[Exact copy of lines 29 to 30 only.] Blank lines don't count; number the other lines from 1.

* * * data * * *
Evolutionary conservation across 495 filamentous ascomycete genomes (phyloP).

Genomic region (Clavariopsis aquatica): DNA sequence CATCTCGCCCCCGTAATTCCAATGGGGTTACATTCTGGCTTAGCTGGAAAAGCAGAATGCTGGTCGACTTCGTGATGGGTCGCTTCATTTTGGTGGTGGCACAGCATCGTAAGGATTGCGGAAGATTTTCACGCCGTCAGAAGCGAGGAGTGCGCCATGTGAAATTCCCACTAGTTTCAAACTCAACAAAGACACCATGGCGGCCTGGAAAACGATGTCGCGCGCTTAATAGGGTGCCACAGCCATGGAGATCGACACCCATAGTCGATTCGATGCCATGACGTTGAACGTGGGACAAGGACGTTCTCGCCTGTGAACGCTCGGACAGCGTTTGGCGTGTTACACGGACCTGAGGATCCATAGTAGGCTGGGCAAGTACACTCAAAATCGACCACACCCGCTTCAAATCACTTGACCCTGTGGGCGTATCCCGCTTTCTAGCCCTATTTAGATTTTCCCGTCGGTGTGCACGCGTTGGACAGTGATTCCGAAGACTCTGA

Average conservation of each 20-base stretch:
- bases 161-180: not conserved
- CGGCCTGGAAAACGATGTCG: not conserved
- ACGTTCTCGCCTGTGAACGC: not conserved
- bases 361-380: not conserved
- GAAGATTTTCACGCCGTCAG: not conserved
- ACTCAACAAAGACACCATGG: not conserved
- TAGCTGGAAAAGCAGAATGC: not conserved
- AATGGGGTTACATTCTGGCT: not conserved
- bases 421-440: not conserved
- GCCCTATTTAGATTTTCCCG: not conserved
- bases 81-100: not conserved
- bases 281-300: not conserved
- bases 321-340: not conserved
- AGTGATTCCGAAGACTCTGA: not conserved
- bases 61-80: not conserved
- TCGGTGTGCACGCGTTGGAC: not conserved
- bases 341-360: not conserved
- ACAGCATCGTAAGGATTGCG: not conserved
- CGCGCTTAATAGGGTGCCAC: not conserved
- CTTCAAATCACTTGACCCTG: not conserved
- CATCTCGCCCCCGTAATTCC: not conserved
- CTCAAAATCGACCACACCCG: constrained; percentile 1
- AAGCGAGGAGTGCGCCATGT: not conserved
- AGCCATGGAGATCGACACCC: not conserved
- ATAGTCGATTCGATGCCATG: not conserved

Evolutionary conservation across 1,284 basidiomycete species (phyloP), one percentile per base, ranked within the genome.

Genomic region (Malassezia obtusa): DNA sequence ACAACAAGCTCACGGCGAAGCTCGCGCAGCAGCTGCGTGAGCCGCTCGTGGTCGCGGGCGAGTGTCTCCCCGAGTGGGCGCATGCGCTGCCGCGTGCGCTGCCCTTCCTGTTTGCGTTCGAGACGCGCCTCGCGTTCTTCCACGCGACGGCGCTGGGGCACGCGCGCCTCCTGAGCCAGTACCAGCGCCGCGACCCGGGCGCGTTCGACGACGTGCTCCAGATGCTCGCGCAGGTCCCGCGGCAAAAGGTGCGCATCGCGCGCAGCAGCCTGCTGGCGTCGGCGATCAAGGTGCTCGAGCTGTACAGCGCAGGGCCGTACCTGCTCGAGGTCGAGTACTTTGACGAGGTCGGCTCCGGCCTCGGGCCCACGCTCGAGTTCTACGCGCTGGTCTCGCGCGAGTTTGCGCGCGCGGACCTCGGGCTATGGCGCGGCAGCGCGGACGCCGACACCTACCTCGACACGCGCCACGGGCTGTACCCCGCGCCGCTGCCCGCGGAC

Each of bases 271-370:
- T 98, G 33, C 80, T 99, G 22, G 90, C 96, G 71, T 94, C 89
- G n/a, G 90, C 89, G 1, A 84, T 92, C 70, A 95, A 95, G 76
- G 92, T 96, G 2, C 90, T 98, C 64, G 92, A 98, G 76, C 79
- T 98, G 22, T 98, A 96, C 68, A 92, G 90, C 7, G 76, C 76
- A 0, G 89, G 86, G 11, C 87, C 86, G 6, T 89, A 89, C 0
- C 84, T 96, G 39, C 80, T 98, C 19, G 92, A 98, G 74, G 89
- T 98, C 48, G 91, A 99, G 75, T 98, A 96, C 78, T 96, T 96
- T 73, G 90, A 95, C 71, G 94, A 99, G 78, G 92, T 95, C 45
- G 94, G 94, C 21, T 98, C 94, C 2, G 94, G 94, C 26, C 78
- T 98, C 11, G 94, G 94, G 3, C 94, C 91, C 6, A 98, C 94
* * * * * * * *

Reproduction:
Evolutionary conservation across 1,284 basidiomycete species (phyloP), one percentile per base, ranked within the genome.

Genomic region (Malassezia obtusa): DNA sequence ACAACAAGCTCACGGCGAAGCTCGCGCAGCAGCTGCGTGAGCCGCTCGTGGTCGCGGGCGAGTGTCTCCCCGAGTGGGCGCATGCGCTGCCGCGTGCGCTGCCCTTCCTGTTTGCGTTCGAGACGCGCCTCGCGTTCTTCCACGCGACGGCGCTGGGGCACGCGCGCCTCCTGAGCCAGTACCAGCGCCGCGACCCGGGCGCGTTCGACGACGTGCTCCAGATGCTCGCGCAGGTCCCGCGGCAAAAGGTGCGCATCGCGCGCAGCAGCCTGCTGGCGTCGGCGATCAAGGTGCTCGAGCTGTACAGCGCAGGGCCGTACCTGCTCGAGGTCGAGTACTTTGACGAGGTCGGCTCCGGCCTCGGGCCCACGCTCGAGTTCTACGCGCTGGTCTCGCGCGAGTTTGCGCGCGCGGACCTCGGGCTATGGCGCGGCAGCGCGGACGCCGACACCTACCTCGACACGCGCCACGGGCTGTACCCCGCGCCGCTGCCCGCGGAC